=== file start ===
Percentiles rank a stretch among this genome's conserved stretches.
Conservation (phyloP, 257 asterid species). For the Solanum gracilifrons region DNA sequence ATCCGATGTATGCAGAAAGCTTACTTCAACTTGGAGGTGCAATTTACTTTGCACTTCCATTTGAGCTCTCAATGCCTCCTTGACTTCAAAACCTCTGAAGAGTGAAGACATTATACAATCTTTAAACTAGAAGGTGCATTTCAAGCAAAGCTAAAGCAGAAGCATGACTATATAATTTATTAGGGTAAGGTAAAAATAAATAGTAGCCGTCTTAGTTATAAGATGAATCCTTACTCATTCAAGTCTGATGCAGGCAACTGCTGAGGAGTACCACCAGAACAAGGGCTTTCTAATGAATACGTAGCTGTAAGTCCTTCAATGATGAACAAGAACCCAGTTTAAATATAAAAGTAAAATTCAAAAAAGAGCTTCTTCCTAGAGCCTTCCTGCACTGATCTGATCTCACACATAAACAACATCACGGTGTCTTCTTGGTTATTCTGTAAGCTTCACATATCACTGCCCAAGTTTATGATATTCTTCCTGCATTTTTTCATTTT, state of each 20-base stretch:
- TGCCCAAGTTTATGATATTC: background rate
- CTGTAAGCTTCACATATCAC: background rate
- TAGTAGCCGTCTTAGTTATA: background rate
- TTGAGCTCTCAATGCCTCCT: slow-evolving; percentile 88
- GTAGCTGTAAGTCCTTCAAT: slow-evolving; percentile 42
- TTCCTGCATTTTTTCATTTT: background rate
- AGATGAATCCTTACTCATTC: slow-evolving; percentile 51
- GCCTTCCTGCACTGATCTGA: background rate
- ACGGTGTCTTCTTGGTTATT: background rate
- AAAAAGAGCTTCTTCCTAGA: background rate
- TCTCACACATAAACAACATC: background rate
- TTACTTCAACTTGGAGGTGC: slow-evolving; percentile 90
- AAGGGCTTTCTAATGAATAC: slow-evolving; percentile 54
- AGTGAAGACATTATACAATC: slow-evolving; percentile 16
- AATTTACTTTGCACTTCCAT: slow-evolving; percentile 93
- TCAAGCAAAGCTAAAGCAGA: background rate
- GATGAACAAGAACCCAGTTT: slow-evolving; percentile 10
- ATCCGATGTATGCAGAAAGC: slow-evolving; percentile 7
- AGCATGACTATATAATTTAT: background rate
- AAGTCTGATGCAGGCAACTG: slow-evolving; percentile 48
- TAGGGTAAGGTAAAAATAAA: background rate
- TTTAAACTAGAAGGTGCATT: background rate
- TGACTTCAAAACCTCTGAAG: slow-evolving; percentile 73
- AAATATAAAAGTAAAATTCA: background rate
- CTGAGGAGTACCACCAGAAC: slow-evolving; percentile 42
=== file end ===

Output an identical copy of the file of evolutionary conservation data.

Percentiles rank a stretch among this genome's conserved stretches.
Conservation (phyloP, 257 asterid species). For the Solanum gracilifrons region DNA sequence ATCCGATGTATGCAGAAAGCTTACTTCAACTTGGAGGTGCAATTTACTTTGCACTTCCATTTGAGCTCTCAATGCCTCCTTGACTTCAAAACCTCTGAAGAGTGAAGACATTATACAATCTTTAAACTAGAAGGTGCATTTCAAGCAAAGCTAAAGCAGAAGCATGACTATATAATTTATTAGGGTAAGGTAAAAATAAATAGTAGCCGTCTTAGTTATAAGATGAATCCTTACTCATTCAAGTCTGATGCAGGCAACTGCTGAGGAGTACCACCAGAACAAGGGCTTTCTAATGAATACGTAGCTGTAAGTCCTTCAATGATGAACAAGAACCCAGTTTAAATATAAAAGTAAAATTCAAAAAAGAGCTTCTTCCTAGAGCCTTCCTGCACTGATCTGATCTCACACATAAACAACATCACGGTGTCTTCTTGGTTATTCTGTAAGCTTCACATATCACTGCCCAAGTTTATGATATTCTTCCTGCATTTTTTCATTTT, state of each 20-base stretch:
- TGCCCAAGTTTATGATATTC: background rate
- CTGTAAGCTTCACATATCAC: background rate
- TAGTAGCCGTCTTAGTTATA: background rate
- TTGAGCTCTCAATGCCTCCT: slow-evolving; percentile 88
- GTAGCTGTAAGTCCTTCAAT: slow-evolving; percentile 42
- TTCCTGCATTTTTTCATTTT: background rate
- AGATGAATCCTTACTCATTC: slow-evolving; percentile 51
- GCCTTCCTGCACTGATCTGA: background rate
- ACGGTGTCTTCTTGGTTATT: background rate
- AAAAAGAGCTTCTTCCTAGA: background rate
- TCTCACACATAAACAACATC: background rate
- TTACTTCAACTTGGAGGTGC: slow-evolving; percentile 90
- AAGGGCTTTCTAATGAATAC: slow-evolving; percentile 54
- AGTGAAGACATTATACAATC: slow-evolving; percentile 16
- AATTTACTTTGCACTTCCAT: slow-evolving; percentile 93
- TCAAGCAAAGCTAAAGCAGA: background rate
- GATGAACAAGAACCCAGTTT: slow-evolving; percentile 10
- ATCCGATGTATGCAGAAAGC: slow-evolving; percentile 7
- AGCATGACTATATAATTTAT: background rate
- AAGTCTGATGCAGGCAACTG: slow-evolving; percentile 48
- TAGGGTAAGGTAAAAATAAA: background rate
- TTTAAACTAGAAGGTGCATT: background rate
- TGACTTCAAAACCTCTGAAG: slow-evolving; percentile 73
- AAATATAAAAGTAAAATTCA: background rate
- CTGAGGAGTACCACCAGAAC: slow-evolving; percentile 42